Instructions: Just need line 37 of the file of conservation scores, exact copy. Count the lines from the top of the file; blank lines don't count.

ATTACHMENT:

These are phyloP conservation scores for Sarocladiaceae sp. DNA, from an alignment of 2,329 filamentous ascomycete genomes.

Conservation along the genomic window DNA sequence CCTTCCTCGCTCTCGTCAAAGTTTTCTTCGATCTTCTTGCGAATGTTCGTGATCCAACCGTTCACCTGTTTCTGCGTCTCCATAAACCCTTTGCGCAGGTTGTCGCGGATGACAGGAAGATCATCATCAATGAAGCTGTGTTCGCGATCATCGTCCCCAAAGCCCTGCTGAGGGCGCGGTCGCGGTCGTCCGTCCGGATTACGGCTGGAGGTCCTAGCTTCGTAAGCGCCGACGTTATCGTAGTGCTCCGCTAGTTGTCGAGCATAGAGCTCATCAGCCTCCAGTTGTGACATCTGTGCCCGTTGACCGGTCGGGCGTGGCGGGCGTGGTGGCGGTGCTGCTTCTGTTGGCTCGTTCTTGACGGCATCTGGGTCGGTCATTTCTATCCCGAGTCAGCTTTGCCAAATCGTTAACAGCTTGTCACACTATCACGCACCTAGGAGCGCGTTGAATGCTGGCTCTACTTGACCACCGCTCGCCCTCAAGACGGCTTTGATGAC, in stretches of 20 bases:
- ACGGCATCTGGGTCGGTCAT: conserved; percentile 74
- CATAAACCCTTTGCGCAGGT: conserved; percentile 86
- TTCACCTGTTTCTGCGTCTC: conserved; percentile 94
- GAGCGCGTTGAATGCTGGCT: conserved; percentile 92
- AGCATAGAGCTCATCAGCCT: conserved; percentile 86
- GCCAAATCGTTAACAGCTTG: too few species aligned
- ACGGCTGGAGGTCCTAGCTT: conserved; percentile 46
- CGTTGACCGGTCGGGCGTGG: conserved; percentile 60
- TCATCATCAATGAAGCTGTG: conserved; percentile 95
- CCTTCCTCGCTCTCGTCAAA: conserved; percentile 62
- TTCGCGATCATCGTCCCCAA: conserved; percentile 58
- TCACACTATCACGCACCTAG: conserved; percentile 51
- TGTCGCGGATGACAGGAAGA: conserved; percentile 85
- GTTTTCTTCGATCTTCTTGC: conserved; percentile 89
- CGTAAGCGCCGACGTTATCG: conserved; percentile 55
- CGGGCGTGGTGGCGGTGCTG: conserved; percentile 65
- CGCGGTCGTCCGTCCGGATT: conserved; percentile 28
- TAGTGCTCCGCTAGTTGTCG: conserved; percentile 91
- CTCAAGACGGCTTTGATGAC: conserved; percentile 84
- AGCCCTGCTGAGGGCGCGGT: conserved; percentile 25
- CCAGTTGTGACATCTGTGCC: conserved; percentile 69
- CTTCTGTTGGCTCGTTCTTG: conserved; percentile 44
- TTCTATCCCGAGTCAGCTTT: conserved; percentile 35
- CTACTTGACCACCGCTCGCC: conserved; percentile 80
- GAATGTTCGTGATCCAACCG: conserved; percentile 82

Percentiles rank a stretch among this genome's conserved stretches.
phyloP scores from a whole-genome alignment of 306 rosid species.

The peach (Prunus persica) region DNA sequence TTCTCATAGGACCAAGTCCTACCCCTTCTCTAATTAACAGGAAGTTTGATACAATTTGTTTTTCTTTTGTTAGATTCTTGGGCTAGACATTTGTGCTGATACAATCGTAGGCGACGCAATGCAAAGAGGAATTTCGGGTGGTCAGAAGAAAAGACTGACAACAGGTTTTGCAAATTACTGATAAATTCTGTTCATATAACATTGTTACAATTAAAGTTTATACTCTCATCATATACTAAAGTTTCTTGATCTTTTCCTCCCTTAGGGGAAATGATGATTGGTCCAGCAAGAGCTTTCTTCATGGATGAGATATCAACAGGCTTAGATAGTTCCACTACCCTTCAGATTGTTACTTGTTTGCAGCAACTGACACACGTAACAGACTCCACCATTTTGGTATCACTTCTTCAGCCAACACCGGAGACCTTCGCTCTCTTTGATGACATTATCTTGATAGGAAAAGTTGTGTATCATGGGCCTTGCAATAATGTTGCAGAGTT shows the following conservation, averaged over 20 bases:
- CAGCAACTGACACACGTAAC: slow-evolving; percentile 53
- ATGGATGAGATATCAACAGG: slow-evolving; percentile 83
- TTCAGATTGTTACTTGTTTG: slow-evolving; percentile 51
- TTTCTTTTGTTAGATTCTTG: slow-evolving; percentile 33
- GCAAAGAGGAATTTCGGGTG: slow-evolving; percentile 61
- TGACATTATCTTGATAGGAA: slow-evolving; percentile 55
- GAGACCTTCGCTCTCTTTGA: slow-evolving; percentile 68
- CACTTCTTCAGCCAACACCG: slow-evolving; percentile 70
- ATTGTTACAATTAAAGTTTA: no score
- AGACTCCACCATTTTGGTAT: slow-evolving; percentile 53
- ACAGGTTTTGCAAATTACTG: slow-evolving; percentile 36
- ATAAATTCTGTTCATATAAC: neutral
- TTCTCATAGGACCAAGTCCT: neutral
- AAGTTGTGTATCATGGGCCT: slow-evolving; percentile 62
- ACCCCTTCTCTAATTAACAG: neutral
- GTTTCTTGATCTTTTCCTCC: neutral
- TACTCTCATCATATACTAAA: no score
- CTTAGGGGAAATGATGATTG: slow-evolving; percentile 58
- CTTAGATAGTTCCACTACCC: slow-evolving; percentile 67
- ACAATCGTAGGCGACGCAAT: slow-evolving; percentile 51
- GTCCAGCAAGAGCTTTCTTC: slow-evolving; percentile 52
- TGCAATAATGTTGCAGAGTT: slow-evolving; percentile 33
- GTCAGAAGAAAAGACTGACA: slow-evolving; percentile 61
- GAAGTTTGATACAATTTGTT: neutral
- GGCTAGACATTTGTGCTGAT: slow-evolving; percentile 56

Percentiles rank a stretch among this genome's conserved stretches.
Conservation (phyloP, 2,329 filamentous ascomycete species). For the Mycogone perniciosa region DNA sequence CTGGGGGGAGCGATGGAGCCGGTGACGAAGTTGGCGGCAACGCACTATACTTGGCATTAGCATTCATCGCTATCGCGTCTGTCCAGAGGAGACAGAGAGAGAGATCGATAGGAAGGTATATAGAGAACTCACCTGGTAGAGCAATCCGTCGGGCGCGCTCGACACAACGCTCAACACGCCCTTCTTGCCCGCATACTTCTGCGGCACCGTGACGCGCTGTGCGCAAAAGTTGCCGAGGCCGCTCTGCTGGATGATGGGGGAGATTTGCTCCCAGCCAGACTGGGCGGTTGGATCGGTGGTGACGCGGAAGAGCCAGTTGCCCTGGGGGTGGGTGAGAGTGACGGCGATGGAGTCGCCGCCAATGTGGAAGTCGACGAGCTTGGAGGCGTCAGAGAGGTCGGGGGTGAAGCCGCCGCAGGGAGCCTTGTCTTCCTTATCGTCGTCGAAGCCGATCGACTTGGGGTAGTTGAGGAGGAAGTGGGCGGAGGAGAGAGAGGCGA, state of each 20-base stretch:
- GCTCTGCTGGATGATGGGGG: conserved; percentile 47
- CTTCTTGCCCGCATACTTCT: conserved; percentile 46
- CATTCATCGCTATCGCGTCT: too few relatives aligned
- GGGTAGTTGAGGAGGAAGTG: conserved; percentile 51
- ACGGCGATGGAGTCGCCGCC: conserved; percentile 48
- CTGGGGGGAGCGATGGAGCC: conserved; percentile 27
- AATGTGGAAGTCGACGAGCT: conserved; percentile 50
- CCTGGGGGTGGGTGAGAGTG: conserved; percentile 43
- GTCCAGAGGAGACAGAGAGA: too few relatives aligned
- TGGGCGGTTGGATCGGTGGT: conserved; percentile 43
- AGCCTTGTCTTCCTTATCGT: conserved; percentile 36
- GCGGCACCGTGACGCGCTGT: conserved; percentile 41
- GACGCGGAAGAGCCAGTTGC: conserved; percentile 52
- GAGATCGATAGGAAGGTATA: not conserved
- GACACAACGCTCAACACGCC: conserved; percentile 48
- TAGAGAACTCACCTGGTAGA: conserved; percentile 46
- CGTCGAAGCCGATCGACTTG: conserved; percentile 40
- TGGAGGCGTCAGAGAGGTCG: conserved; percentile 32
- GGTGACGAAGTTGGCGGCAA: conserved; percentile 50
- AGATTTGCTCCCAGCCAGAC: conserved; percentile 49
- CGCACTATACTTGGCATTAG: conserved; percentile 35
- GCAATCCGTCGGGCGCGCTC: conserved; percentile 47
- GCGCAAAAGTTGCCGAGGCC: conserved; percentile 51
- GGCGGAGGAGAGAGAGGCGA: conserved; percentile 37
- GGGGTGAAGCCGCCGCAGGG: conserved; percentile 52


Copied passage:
- GAGACCTTCGCTCTCTTTGA: slow-evolving; percentile 68